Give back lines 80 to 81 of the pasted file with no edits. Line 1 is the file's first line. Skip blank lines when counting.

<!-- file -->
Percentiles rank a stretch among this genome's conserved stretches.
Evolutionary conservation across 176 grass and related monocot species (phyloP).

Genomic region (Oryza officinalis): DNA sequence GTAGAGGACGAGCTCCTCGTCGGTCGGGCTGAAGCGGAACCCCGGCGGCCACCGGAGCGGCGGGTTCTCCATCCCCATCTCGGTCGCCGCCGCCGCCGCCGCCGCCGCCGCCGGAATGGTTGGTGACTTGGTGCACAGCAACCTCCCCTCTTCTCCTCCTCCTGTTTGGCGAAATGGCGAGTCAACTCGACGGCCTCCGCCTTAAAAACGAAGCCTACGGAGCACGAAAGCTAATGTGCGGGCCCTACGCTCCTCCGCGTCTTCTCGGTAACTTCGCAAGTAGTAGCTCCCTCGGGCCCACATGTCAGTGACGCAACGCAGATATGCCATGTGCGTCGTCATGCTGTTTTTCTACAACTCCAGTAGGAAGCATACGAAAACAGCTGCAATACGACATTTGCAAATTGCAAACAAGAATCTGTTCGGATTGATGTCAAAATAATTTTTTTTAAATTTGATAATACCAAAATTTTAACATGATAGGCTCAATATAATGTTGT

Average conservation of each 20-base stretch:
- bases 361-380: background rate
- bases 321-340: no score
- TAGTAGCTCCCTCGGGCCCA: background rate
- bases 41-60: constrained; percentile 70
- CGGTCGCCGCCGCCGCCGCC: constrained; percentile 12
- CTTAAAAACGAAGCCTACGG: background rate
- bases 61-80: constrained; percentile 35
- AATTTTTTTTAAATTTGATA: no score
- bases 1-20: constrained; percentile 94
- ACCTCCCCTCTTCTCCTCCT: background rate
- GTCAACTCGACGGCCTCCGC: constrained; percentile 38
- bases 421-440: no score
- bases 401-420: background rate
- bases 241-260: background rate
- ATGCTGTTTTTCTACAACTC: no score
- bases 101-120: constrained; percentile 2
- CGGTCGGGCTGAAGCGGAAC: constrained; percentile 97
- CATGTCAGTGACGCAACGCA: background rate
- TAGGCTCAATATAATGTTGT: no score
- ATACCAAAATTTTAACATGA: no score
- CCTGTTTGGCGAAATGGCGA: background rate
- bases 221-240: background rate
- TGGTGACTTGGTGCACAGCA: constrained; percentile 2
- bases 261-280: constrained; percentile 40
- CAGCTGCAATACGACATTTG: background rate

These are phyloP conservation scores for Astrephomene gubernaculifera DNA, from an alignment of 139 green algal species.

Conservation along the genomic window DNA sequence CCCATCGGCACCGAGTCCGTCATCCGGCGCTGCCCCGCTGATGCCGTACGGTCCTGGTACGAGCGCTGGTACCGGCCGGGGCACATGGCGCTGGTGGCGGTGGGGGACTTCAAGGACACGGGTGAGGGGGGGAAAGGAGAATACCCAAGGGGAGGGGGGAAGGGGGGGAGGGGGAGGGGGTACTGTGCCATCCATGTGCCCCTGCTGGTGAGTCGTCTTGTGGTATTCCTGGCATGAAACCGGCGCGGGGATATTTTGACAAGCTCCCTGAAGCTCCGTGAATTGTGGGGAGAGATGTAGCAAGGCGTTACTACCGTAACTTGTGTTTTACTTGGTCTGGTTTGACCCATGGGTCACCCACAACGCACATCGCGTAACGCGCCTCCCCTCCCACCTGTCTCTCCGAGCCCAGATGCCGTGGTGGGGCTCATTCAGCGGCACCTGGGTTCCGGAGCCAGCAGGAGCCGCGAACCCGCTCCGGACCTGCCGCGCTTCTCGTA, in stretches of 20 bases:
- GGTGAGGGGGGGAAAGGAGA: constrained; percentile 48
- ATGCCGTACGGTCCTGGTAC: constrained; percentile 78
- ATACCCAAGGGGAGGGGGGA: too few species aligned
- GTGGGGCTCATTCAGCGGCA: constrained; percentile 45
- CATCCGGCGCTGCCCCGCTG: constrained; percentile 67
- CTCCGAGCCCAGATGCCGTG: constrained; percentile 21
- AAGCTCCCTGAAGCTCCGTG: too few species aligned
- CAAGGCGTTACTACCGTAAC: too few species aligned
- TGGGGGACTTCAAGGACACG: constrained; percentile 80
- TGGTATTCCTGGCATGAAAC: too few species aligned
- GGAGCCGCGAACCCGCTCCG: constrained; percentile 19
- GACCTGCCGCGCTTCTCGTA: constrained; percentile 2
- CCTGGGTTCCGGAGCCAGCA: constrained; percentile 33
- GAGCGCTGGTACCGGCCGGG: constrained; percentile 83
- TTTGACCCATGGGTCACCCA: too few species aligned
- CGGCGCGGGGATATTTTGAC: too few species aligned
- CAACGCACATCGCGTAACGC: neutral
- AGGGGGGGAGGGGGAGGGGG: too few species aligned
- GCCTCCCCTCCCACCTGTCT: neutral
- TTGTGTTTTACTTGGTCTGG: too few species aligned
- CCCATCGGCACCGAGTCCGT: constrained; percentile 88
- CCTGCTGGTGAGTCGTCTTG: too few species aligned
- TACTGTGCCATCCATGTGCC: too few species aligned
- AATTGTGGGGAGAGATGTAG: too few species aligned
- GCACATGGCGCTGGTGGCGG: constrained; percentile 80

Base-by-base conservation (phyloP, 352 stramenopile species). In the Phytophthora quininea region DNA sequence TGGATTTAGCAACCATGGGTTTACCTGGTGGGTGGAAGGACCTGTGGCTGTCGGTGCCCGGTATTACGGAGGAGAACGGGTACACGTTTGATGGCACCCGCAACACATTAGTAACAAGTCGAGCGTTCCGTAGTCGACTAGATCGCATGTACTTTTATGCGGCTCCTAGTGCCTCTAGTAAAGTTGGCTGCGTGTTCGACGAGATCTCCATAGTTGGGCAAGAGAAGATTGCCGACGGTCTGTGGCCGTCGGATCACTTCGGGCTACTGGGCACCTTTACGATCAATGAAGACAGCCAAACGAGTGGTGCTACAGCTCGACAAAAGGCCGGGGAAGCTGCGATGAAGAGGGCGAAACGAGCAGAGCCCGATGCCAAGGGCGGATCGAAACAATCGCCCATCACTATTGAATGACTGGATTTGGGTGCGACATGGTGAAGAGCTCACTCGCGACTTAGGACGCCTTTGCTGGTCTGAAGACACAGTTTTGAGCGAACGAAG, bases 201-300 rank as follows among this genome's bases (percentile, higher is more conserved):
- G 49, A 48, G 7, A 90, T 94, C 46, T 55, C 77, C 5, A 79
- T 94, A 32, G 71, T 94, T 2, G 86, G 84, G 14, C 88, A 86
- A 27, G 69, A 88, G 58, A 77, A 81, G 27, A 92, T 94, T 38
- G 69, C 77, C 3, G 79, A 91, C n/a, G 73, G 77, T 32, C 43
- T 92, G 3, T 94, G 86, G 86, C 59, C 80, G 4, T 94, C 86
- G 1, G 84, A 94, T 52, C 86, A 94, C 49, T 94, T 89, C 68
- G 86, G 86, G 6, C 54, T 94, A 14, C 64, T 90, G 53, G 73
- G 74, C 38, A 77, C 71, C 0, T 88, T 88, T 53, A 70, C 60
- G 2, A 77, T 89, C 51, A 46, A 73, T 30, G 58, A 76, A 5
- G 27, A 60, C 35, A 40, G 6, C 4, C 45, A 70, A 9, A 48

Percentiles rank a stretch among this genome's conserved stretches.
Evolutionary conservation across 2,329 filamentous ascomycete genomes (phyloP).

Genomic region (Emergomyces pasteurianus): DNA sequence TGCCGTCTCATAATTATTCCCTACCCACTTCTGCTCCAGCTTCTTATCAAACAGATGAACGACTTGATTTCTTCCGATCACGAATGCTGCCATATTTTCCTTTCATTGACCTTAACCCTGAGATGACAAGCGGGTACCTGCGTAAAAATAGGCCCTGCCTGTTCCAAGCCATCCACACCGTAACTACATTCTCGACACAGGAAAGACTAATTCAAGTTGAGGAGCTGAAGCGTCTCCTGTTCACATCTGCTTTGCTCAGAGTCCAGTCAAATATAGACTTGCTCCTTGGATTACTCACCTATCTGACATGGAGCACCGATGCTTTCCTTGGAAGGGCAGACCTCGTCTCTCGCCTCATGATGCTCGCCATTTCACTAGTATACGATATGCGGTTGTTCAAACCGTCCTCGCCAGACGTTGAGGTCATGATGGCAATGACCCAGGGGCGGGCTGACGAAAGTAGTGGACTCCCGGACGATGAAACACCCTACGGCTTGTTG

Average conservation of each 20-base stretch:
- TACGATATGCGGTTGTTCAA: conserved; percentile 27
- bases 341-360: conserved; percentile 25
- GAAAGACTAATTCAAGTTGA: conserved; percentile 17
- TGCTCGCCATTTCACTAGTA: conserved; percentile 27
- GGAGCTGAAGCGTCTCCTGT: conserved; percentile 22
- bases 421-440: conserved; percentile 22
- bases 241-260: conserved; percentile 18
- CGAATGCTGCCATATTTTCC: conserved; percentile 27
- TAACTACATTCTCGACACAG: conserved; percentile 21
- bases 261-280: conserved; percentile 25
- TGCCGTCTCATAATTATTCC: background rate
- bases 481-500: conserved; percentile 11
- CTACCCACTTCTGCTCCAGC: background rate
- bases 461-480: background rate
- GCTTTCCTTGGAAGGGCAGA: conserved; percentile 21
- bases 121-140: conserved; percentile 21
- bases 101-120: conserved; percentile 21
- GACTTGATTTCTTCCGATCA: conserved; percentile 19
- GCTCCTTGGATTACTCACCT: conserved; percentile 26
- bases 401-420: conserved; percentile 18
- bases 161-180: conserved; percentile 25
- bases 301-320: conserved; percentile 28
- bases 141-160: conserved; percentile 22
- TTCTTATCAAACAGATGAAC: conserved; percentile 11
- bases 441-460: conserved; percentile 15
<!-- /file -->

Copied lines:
- TAACTACATTCTCGACACAG: conserved; percentile 21
- bases 261-280: conserved; percentile 25